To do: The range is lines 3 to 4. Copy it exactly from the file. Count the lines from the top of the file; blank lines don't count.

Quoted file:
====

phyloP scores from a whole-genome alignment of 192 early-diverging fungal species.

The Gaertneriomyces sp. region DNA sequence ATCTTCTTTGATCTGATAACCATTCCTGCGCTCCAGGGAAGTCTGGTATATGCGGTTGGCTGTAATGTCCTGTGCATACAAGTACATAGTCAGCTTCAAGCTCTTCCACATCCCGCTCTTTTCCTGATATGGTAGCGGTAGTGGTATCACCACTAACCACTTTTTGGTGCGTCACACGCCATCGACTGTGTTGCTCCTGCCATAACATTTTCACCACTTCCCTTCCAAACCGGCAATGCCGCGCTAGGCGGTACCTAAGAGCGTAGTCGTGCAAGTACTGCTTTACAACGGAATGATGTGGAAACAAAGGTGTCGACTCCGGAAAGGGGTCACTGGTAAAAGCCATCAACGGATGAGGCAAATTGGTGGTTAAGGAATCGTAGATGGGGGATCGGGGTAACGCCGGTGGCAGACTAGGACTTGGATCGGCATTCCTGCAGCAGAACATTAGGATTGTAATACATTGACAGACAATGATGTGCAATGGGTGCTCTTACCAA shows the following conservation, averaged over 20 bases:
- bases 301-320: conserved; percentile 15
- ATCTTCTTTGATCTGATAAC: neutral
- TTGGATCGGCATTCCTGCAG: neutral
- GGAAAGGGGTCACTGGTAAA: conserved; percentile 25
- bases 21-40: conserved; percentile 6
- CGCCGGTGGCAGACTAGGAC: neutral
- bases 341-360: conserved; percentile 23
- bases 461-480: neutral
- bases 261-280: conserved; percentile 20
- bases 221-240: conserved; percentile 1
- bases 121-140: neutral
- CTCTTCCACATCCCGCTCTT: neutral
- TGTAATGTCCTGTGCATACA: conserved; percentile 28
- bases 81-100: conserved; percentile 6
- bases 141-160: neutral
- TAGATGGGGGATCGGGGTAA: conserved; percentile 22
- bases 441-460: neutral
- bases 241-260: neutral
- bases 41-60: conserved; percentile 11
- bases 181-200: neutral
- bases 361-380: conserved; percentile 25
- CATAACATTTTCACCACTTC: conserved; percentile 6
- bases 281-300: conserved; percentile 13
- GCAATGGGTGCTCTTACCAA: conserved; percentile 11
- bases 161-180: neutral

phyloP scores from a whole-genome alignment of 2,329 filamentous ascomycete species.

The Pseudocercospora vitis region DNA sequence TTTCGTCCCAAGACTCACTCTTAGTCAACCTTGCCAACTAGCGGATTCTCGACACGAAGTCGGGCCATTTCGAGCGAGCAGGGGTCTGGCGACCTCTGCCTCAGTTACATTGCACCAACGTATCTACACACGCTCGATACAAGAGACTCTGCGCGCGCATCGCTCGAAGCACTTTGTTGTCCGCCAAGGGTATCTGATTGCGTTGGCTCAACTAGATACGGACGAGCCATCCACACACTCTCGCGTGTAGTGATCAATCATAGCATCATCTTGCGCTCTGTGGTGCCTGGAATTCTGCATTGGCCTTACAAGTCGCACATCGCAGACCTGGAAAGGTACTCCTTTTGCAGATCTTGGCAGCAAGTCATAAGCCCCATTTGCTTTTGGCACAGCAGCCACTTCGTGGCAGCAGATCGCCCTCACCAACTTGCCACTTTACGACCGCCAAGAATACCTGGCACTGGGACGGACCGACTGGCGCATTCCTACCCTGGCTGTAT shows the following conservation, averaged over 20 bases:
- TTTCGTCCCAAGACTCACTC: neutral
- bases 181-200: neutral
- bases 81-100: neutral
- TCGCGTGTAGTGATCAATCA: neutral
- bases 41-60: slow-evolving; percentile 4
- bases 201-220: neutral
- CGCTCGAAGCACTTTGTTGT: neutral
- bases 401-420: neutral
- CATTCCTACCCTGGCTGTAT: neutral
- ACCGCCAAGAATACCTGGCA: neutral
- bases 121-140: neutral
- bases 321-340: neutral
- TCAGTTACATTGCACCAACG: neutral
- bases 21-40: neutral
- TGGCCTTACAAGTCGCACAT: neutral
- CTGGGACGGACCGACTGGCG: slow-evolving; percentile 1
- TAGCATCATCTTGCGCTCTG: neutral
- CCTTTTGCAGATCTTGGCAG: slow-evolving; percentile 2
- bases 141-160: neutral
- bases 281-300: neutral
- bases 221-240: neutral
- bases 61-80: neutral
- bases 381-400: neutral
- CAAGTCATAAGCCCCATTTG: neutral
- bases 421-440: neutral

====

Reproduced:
- bases 301-320: conserved; percentile 15
- ATCTTCTTTGATCTGATAAC: neutral